“It is an incredible privilege and opportunity to lead this dynamic organization as we help enterprises navigate digital transformation and help individuals transform their careers,” said Clyde. “I am grateful to serve alongside a global professional community that is ensuring the technologies and advancements we embrace are safe, secure, reliable and resilient for both individuals and for enterprises.”

An industry leader within the security and technology space with more than 30 years of experience, Clyde is managing director of Clyde Consulting LLC, which provides board and executive advisory services to cybersecurity software and other companies. In addition to his role as ISACA’s newest chair, Clyde serves as executive chair for White Cloud Security, board director for Titus and executive advisor to HyTrust and BullGuard. He is also a Board Leadership Fellow of the U.S. National Association of Corporate Directors. Prior to his current board and executive advisory work, Clyde served as the chief executive officer of Adaptive Computing, was chief technology officer at Symantec and cofounder of Axent Technologies.

At ISACA, Clyde previously served as board vice chair and director, chaired the board-level ISACA Finance Committee, and served as a member of ISACA’s Strategic Advisory Council, Conference and Education Board and the IT Governance Institute (ITGI) Advisory Panel. He is a frequent speaker at ISACA and other global cyber security, technology and governance conferences. He also serves on the industry advisory council for the Management Information Systems (MIS) Department of Utah State University (USA).

“Rob has served ISACA and our global professional community for many years, and his technical expertise, paired with his business acumen and leadership skills, make him an ideal choice for ISACA board chair,” said ISACA CEO Matt Loeb. “The expanding digital business challenges and risks facing the enterprises and professionals we serve requires innovative thinking, including new expert resources, assessment tools and training solutions. Our 2018-2019 board members are remarkably experienced and dedicated individuals who will contribute to ISACA’s increasing visibility, influence and impact globally.”

Also named to a new leadership role on ISACA’s Board of Directors is Vice-chair Brennan Baybeck, vice president of Global IT Risk Management for Oracle Corp. Baybeck has more than 20 years of experience in IT security, risk, audit and consulting, and has worked in various industries designing, implementing and operating enterprise-wide programs to address global security risks. He has held leadership positions at Sun Microsystems, StorageTek and Qwest Communications.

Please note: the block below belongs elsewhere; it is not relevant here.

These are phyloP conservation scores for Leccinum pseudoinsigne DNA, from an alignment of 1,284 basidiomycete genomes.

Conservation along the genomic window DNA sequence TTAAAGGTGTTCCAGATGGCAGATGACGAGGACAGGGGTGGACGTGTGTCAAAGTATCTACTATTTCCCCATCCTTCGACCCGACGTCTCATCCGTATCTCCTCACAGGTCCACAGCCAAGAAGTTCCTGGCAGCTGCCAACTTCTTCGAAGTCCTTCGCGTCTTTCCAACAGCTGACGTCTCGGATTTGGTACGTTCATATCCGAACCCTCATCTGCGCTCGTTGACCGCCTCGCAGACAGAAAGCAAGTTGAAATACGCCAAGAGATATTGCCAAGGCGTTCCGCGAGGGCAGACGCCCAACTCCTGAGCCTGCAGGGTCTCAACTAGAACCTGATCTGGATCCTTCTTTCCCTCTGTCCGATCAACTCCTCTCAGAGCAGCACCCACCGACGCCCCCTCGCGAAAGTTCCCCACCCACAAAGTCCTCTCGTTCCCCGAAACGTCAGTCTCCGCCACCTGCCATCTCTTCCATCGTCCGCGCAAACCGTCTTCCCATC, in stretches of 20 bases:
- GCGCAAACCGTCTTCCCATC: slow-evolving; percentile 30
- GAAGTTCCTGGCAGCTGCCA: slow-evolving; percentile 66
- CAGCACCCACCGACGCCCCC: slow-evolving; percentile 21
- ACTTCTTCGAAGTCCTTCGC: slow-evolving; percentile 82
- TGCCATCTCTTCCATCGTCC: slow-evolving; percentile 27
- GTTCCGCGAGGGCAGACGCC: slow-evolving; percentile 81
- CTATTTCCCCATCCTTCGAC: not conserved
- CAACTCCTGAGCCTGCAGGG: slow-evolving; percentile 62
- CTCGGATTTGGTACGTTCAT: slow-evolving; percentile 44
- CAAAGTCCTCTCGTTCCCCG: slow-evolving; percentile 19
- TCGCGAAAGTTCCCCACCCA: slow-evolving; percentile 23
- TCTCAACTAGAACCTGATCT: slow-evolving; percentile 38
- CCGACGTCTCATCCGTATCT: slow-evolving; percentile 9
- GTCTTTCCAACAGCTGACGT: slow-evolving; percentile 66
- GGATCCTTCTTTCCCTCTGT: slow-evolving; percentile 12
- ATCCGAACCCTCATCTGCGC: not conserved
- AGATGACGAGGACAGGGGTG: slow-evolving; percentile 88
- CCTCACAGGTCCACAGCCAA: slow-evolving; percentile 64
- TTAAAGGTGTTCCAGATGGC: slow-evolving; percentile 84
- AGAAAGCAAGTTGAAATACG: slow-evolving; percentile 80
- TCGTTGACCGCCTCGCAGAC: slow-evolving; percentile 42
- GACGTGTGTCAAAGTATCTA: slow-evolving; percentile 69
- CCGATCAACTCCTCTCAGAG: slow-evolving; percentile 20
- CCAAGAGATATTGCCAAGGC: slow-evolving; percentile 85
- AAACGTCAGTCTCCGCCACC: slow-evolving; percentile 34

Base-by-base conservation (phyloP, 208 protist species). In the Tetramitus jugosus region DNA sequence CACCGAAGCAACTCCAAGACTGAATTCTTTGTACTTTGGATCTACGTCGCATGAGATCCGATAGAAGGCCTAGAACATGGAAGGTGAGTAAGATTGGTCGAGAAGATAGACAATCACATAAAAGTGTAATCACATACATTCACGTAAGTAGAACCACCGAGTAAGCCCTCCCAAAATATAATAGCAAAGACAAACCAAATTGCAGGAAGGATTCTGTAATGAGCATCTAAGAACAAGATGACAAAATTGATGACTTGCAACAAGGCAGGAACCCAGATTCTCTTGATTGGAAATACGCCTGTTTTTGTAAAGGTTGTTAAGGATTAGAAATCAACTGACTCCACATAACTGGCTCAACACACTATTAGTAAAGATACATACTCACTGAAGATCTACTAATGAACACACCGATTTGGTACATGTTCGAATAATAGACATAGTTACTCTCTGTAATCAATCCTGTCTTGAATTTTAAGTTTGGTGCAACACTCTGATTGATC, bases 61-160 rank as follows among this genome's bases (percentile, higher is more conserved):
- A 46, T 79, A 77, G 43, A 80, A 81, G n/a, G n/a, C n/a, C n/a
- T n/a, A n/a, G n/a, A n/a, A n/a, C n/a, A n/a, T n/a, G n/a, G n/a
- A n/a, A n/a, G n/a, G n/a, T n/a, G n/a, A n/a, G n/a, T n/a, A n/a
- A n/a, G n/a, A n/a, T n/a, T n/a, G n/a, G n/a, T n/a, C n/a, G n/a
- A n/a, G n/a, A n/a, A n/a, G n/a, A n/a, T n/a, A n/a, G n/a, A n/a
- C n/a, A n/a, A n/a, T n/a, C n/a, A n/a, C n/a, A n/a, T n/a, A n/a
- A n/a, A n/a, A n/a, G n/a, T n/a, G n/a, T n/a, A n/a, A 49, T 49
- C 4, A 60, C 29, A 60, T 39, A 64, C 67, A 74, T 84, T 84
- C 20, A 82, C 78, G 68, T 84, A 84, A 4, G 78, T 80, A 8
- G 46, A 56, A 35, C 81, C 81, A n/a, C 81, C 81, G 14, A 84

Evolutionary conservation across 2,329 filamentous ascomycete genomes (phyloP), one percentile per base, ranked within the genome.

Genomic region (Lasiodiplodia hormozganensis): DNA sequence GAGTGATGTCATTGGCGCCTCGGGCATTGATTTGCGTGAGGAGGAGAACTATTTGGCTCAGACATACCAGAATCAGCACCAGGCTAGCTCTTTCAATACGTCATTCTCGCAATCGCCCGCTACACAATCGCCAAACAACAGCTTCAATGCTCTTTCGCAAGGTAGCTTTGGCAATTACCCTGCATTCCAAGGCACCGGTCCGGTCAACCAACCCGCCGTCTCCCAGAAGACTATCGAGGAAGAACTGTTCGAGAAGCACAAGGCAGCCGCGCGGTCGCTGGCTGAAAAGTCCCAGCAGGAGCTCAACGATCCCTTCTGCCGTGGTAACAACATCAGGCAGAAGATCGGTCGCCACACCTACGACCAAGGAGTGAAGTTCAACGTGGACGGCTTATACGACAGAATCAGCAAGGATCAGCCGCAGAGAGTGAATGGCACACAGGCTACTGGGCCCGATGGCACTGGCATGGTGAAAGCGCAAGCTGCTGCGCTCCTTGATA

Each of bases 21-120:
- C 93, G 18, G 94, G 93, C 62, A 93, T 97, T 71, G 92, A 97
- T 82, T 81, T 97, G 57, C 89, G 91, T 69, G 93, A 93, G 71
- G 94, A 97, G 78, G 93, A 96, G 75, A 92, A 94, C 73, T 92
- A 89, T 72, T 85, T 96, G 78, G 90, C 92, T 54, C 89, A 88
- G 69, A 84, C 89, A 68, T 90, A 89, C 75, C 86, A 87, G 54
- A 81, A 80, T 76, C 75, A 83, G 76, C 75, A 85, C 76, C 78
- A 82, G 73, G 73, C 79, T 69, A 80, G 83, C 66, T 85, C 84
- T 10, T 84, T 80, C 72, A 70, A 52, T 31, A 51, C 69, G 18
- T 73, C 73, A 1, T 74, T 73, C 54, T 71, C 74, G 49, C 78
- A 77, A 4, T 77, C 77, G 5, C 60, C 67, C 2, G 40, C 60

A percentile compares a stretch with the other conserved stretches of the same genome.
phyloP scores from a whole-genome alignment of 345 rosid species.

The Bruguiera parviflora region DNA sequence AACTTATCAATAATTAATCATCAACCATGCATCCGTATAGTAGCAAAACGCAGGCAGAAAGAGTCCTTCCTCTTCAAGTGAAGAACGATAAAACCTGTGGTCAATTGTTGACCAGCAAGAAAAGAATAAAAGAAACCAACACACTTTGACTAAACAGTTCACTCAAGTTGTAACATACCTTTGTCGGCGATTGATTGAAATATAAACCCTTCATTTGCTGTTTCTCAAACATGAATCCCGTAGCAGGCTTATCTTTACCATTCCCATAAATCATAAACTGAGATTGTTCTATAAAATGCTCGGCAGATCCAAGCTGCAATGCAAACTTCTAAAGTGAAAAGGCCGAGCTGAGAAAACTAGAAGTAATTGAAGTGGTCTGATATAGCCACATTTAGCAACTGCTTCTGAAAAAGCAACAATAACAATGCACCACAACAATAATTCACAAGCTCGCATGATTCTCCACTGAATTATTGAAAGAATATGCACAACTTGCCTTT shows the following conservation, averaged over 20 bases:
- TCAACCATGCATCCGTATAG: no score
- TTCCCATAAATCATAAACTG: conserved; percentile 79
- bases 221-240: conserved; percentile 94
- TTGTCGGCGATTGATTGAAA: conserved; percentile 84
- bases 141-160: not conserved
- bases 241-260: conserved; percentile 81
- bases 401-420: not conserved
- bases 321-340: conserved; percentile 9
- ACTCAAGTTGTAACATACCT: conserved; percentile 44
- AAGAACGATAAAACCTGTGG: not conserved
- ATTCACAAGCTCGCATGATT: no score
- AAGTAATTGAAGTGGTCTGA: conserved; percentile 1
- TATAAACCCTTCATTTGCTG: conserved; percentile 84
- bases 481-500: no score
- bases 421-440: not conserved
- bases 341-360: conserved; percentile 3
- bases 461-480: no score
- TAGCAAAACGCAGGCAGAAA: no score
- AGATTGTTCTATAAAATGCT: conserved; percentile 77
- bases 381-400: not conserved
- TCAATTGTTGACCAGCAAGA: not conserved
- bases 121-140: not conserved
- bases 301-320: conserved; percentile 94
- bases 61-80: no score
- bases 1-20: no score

In total, 13 leaders were installed on the 2018-2019 ISACA Board during the organization’s annual business meeting:

  • Chair Rob Clyde, CISM, managing director of Clyde Consulting LLC
  • Vice Chair Brennan P. Baybeck, CISA, CISM, CRISC, CISSP, vice president of Global IT Risk Management for Oracle Corp.
  • Director Tracey Dedrick, former chief risk officer, Hudson City Bancorp
  • Director Leonard Ong, CISA, CISM, CRISC, CGEIT, CPP, CFE, PMP, CIPM, CIPT, CISSP ISSMP-ISSAP, CSSLP, CITBCM, GCIA, GCIH, GSNA, GCFA, associate director at Merck & Co., Inc.
  • Director R.V. Raghu, CISA, CRISC, director of Versatilist Consulting India Pvt. Ltd.
  • Director Gabriela Reynaga, CISA, CRISC, founder and chief executive officer of Holistics GRC Consultancy
  • Director Gregory Touhill, Brigadier General (ret), USAF, CISM, CISSP, president of Cyxtera Federal Group, Cyxtera Technologies
  • Director Theodore H. Wolff, CISA, head of IT & Security Global Assurance practices in Vanguard’s Global IT & Security Risk and Control group
  • Director Tichaona Zororo, CISA, CISM, CGEIT, CRISC, COBIT 5 Certified Assessor, CIA, CRMA, IT advisory executive with EGIT | Enterprise Governance of IT (Pty) Ltd.
  • Director Matt Loeb, CGEIT, CAE, FASAE, ISACA chief executive officer

Past chairs who remain on the ISACA Board are:

  • Director and Chair (2017-2018) Theresa Grafenstine, CISA, CGEIT, CRISC, CPA, CISSP, CIA, CGMA, CGAP, managing director at Deloitte & Touche LLP
  • Director and Chair (2015-2017) Chris Dimitriadis, Ph.D., CISA, CISM, CRISC, ISO 20000 LA, group director of Information Security for INTRALOT
  • Director and Chair (2014-2015) Robert E Stroud, CGEIT, CRISC, chief product officer at XebiaLabs

The 2018-2019 Board will lead ISACA as it celebrates its 50th anniversary in 2019. Photos and biographies of all board members are available at www.isaca.org/board.

United States and China.